Organizing Services for Boomers, Seniors & Heirs
WHEN MY daughter said “Mom, the refrigerator is gross,” I realized it is another space that needs organization. A refrigerator-freezer is similar to any other cabinet or closet in your house. Equipped with shelves, drawers and compartments, the fridge has built-in organization.
Before we begin, form a vision. Consider that everything you do or have either supports your life or detracts from it. Thus, take inventory of where you are with food. Doing so will help you make decisions about how to organize the food in your refrigerator and freezer. Questions to ask include:
With those questions in mind, let’s head to the fridge. Start at the top and work down.
You’ve weeded out surplus food, now it’s time to reload your clean fridge. Keep in mind basic storage principles:
Meet Mr. Freezer
In the freezer, use a permanent marker to label items with date and contents. Freeze extras in gallon zip-lock bags, which store flat and can be stacked easily.
If your freezer doesn’t have much divided space, purchase storage baskets made of coated steel. (Tight budget? Cardboard boxes also work.) Group similar items together in the baskets: frozen vegetables in one, meat in another.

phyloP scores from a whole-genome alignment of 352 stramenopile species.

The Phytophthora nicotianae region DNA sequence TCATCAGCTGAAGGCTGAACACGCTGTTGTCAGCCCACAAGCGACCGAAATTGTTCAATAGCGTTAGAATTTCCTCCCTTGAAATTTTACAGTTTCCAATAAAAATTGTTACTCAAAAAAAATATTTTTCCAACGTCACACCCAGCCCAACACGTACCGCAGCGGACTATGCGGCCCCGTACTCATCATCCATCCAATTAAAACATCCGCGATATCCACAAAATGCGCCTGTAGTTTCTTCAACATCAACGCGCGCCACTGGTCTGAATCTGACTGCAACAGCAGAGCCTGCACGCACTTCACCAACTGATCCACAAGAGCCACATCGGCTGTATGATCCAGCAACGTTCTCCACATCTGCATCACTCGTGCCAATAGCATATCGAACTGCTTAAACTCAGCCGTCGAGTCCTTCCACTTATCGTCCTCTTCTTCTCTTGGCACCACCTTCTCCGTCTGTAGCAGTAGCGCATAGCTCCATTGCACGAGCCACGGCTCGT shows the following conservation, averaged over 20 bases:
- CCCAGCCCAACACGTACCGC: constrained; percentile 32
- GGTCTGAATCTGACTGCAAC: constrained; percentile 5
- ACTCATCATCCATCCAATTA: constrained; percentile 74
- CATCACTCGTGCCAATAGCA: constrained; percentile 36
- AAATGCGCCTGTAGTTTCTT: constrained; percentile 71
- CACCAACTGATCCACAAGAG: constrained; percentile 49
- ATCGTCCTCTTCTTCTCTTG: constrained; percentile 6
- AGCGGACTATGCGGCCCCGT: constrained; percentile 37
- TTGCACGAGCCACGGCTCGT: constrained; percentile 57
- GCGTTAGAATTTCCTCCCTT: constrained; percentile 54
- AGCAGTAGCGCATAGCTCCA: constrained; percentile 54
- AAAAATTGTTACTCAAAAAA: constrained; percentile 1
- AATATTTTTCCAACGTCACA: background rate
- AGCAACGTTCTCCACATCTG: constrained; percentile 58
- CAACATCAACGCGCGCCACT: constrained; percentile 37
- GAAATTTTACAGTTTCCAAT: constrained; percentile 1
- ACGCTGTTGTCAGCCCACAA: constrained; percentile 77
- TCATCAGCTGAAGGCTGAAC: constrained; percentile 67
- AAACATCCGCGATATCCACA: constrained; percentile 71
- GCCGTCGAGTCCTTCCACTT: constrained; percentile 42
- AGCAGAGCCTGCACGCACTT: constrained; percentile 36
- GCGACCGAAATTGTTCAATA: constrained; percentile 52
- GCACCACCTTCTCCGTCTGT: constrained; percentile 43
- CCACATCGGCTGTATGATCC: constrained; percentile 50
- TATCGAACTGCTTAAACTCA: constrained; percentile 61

Keep a running inventory of freezer contents. Depending on your inclination, you can keep this on your computer or on a handwritten list posted on the inside of a cupboard door. Remember to add and delete items as they are used.
Check out the front of your fridge. Does it look like a magnet for paper? Remove flyers, schedules and other reminders, tossing any expired events. Magnets seem to multiply on a fridge. Pare them down to a reasonable amount, one per family member.
Wipe down the front of the refrigerator, using Goof-Off for scuffs that don’t come off easily.
Enjoy the difference an organized refrigerator-freezer makes in supporting your life.